In another exchange Helene uses irony, saying the opposite of what she means. Helene has just been helped into a nightshirt of vivid blue. The researcher compliments the choice by saying that the nightshirt is as blue as Helene's eyes. Helene says:

168 H: jeg ka jo (.) sku jo kunne gå ud og (1.3) overfalde enhver mand

168 H: So I can (.) so I could go out and (1.3) assault any man

The researcher, not having expected the irony, starts to explain what was meant, but Helene corrects the researcher's literal understanding of her remark by laughing. Helene shows in other exchanges that she knows she is in no condition to go out and sexually ‘assault’ a man. In the data there are several examples of Helene using humour and irony, but she is never sarcastic, perhaps a consequence of her not being seen to be angry in the data material.

Hans is a man of 84 years. He is a skilled workman and was for many years a travelling salesman. Hans restored the old house in the woods he used to inhabit with his wife. He used to spend a lot of time in the woods, fishing and hunting, and has drawn and painted many motives from nature. Hans' linguistic handicap is considered to be in the middle stage. He has word-finding difficulties and shortcomings in the understanding of words and complex sentences from his conversational partners. His own speech is ambiguous with few precise words, lacking identification and maintenance of topics and diminished attention to the need for information of his conversational partner. Hans is able to communicate, but usually with much help and guesswork from his carers. When he is exposed to too many impressions and demands, he gets angry.

There are 117 minutes of transcribed audio recordings of interaction between Hans and three care-givers on five different days. His unusually long sarcastic remark below falls in connection with an evening meal, where Hans, H, is very angry, and refuses to sit down at the table with the others. The care-giver, A, tries to coax him to the table by recommending the food. H acknowledges the listing of offers:

51 H:= ja det er sildemaden

51 H:= yes that's the herring sandwich

52 A: og rullepølsen

52 A: and the sausage

53 H: ja det er dæleme skønt (0.5) pillemad

53 H: yes that is damn good (0.5) fiddling food

comment: H laughs and looks at the researcher

54 A: nej s:,

54 A: no H:,

55 A: sildemad med æg

55 A: herring sandwich with eggs

56 H: (0.5) med æ:g

56 H: (0.5) with e:ggs

comment: Hans says eggs in a sneering voice

Hans is being ironic in line 53, he does not think that the food is good. The swear word, his involving the spectator, the researcher, and the imitation and prolonged pronunciation of the carer's word ‘eggs’ said in a sneering voice, indicates sarcasm. He is angry and wants to hurt the carer. An example of humorous play on words occurs earlier. The care-giver, A, introduces Hans to the table, saying:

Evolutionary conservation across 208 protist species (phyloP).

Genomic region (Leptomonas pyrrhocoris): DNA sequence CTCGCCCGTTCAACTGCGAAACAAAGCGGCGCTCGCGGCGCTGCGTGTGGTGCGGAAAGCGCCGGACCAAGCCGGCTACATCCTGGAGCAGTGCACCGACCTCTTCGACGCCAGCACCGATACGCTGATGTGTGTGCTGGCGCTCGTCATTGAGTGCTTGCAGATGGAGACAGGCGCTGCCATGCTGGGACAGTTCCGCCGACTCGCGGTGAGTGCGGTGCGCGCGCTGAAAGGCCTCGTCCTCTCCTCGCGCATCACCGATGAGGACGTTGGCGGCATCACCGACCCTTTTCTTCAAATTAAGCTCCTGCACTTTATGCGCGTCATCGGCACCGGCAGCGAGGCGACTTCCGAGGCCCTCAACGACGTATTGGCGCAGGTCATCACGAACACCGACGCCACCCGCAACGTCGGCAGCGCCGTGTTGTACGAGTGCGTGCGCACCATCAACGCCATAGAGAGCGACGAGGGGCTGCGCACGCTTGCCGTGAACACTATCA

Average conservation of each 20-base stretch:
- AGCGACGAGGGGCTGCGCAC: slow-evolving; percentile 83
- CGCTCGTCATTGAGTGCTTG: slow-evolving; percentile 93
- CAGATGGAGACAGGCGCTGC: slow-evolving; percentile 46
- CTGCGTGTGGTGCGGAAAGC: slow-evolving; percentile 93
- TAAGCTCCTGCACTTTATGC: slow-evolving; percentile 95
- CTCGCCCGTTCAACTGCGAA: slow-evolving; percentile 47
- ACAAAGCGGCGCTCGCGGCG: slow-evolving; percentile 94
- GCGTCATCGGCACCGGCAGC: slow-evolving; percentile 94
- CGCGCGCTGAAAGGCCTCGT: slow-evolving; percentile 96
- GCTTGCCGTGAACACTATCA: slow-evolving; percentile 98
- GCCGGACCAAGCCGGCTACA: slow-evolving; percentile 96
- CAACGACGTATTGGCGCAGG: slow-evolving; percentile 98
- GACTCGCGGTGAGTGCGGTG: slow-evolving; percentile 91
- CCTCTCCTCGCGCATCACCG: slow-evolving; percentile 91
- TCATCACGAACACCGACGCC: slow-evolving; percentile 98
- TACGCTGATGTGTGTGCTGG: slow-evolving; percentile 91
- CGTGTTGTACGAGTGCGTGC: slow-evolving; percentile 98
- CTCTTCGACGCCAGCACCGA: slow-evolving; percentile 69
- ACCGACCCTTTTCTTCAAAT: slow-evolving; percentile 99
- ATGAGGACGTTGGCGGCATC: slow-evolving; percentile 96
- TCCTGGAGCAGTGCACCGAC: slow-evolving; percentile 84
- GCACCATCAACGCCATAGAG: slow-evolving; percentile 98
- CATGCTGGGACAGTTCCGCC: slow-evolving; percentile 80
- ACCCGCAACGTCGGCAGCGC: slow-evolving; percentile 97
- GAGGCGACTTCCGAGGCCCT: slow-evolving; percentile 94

6 A: så (2.5) så skal vi have noget mad Hans

6 A so (2.5) so we are going to get some food Hans

7 H: madHans

7 H: foodHans

comment: Hans is smiling a little when he mimicks A

8 A: (0.7) ne:j

8 A: no:

comment: A laughs

9 A: der var ingen pause imellem

9 A: there was no pause between

10 H: (0.8) ne:j

10 H: no:

The lacking pause between the words ‘food Hans’ exaggerated by Hans in 7, acknowledged by the carer in 9, and the smile and the mimicking of H and the laughter of A, indicate a humorous exchange. The play on words is more evident in Danish, where the two words ‘mad Hans’ have identical vowels, and where the word ‘mad’ (‘food’) is part of many compounds for instance ‘madkasse’ (‘food box’). There are other examples of Hans using humour, irony and sarcasm, but not many and none as evident as the above examples. Hans spoke with unusual eloquence during this evening meal.

Sigrid is a woman of 89 years. She was sent from home at an early age to be a servant girl. Later, when she married, she ran a smallholding with her husband and children. Sigrid also periodically worked as seamstress, home help and in a bakery. She was an active, content and sociable person. Sigrid needs to be guided – often non-verbally – to all procedures of dressing, bathing and toileting. There are 137 minutes of transcribed audio recordings of interaction between Sigrid and three care-givers on three different days. Her linguistic handicap is considered to be in the bottom part of the middle stage. She enjoys talking about the past, but her word-finding difficulties are pronounced, and often her words cannot be understood at all. Her speech is ambiguous and imprecise and often her conversational partners have to make guesses of her intended meaning. Of the three participants Sigrid has the most severe linguistic handicap.